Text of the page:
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Re: Using Mathematica figures in MS Word documents

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  • Subject: [mg85776] Re: Using Mathematica figures in MS Word documents
  • From: dflatin at
  • Date: Fri, 22 Feb 2008 04:57:45 -0500 (EST)
  • References: <fphd7c$8lu$>

On Feb 20, 9:24 am, Nazdrovje <nazdro... at> wrote:
> Using Mathematica I'm able to generate lovely graphs and figures.
> However, I'm almost always disappointed about the quality when I copy
> them to Word documents (and I really, really need them in Word;
> Mathematica as a wordprocessor is not an option in my case).
> Copying as WMF (windows meta file) will result in most figures (except
> the most simple ones with straight lines) to look ugly. Smooth lines
> will be chopped into many wiggly line segments etc. I've covered the
> font problem by having everybody that uses my docs downloading the
> Mathematica fonts.
> Copying as bitmap is also not really an option. On screen it's
> acceptable, but printed it'll look ugly.
> The only thing that seems to work is to export the graphics as EPS
> with a bitmap preview and including this in Word. This yields good
> output on the printer, and a somewhat less good (and less accurate)
> preview on screen causing my textprocessing department to bug me with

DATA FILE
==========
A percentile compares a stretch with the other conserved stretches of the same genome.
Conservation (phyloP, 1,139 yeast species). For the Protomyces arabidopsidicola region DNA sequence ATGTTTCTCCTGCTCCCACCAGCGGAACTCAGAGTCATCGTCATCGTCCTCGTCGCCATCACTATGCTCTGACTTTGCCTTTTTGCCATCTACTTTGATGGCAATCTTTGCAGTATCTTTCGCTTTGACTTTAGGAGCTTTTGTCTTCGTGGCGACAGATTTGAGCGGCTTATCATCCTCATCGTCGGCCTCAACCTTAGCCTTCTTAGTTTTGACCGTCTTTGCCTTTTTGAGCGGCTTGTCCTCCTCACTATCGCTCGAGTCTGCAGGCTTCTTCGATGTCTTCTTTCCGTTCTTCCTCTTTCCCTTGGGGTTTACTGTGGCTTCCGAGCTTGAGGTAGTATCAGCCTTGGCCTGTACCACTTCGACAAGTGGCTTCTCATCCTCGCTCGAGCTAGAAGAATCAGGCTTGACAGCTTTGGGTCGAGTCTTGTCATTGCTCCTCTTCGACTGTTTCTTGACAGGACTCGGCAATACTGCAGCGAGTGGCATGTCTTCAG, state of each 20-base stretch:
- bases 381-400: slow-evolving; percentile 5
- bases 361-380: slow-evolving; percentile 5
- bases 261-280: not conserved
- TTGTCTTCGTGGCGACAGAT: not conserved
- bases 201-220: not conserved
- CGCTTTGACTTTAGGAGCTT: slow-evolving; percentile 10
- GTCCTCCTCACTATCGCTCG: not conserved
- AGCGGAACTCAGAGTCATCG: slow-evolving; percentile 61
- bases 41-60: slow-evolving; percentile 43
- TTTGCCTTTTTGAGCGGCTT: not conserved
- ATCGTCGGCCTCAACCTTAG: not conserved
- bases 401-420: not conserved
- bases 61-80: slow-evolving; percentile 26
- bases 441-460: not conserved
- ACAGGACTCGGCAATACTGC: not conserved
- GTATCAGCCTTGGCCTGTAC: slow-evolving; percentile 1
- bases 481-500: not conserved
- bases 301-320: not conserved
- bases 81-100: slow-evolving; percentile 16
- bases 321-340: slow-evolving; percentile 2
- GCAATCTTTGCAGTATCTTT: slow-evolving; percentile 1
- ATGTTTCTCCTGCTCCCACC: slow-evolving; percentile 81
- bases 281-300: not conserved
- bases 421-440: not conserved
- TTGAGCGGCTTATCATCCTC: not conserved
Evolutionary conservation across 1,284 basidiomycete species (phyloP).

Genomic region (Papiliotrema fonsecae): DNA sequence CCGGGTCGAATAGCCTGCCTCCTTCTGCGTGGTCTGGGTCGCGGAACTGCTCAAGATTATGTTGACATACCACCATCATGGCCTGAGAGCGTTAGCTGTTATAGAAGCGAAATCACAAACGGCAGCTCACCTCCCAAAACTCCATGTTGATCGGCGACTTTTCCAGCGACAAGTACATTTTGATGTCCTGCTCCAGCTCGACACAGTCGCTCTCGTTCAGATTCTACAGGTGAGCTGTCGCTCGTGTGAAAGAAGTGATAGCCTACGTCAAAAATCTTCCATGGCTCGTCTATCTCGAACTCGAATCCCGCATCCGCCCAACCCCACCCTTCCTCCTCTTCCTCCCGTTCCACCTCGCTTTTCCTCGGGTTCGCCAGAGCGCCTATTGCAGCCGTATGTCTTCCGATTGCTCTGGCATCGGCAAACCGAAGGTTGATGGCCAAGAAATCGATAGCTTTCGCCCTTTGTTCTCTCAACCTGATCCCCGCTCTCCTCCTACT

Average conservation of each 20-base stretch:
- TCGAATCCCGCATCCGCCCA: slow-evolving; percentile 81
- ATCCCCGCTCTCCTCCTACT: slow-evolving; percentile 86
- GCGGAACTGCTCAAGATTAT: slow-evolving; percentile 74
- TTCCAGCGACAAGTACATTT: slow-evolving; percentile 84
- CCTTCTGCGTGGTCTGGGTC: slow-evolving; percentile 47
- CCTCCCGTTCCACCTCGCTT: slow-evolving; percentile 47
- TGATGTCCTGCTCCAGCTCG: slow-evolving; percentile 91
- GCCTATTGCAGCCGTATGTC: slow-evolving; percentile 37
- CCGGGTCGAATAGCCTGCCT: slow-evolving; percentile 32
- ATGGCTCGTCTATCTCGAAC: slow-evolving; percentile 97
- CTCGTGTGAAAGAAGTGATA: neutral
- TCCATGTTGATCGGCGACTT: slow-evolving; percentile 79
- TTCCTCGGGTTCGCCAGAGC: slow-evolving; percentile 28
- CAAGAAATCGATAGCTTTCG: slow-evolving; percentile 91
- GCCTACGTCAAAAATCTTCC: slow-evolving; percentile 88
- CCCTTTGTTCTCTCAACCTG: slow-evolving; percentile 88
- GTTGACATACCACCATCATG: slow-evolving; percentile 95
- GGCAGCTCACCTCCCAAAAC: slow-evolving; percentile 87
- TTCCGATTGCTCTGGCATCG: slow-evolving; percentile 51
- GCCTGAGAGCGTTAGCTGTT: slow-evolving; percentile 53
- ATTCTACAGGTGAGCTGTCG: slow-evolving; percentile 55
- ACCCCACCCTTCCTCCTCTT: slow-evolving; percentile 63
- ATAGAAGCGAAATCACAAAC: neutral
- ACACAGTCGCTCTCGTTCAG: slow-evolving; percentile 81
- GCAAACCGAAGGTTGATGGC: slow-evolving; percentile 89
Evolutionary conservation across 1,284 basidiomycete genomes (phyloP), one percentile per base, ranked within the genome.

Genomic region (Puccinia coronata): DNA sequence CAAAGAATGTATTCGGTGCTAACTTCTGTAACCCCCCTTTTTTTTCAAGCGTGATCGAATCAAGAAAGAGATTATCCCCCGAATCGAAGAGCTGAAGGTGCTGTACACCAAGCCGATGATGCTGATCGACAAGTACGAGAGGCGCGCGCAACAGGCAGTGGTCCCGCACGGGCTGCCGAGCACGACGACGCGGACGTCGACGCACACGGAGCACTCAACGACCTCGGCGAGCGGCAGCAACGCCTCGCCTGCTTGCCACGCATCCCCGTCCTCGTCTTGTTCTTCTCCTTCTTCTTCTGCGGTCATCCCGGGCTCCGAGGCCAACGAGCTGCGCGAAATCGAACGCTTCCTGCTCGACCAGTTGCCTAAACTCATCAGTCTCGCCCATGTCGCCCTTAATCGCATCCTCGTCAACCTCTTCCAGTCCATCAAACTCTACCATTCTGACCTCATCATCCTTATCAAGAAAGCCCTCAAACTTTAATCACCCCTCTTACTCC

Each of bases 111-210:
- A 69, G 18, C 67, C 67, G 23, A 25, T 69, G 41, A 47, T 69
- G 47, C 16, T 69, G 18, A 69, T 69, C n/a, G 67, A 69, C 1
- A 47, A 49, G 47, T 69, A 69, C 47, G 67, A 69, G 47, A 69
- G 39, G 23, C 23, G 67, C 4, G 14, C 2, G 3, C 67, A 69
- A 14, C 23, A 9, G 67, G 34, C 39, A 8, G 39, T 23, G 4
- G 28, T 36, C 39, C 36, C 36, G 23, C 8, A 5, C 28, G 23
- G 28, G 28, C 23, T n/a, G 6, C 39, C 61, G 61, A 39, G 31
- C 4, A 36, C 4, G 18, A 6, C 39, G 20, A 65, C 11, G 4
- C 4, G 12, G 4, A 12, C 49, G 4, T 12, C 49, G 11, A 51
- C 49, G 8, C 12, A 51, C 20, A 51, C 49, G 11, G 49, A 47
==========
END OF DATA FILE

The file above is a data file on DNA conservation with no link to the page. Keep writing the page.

> questions about figure quality. Apart from that, it's a very clumsy
> process, which also increases file size unnecessarily. At least I'd
> like to have this as a menu option ('Copy as EPS with preview'). I'm
> not sure whether a corresponding paste would work in Word, though.
> I use lots of programs that are able to embed their graphics in word
> as an OLE object (Statistica,Excel,Flowcharter). This seems to work
> great as far as quality is concerned. Wouldn't this be an option for
> Mathematica?
> Any thoughts or solutions on this?

When forced to use MS Word, which is most of the time for my
professional work, I resort to exporting to a bitmap format. PNG works
well for plots with simple colors because it compresses pretty well.
Otherwise, consider JPEG or TIFF. I agree that WMF almost never
produces acceptable output. I really don't understand how people in
technical professions ever bought into standardizing on MS Word. If
your textprocessing department will accept pdf, you can do much better
with LaTeX, and use Postscript formats for your graphics.


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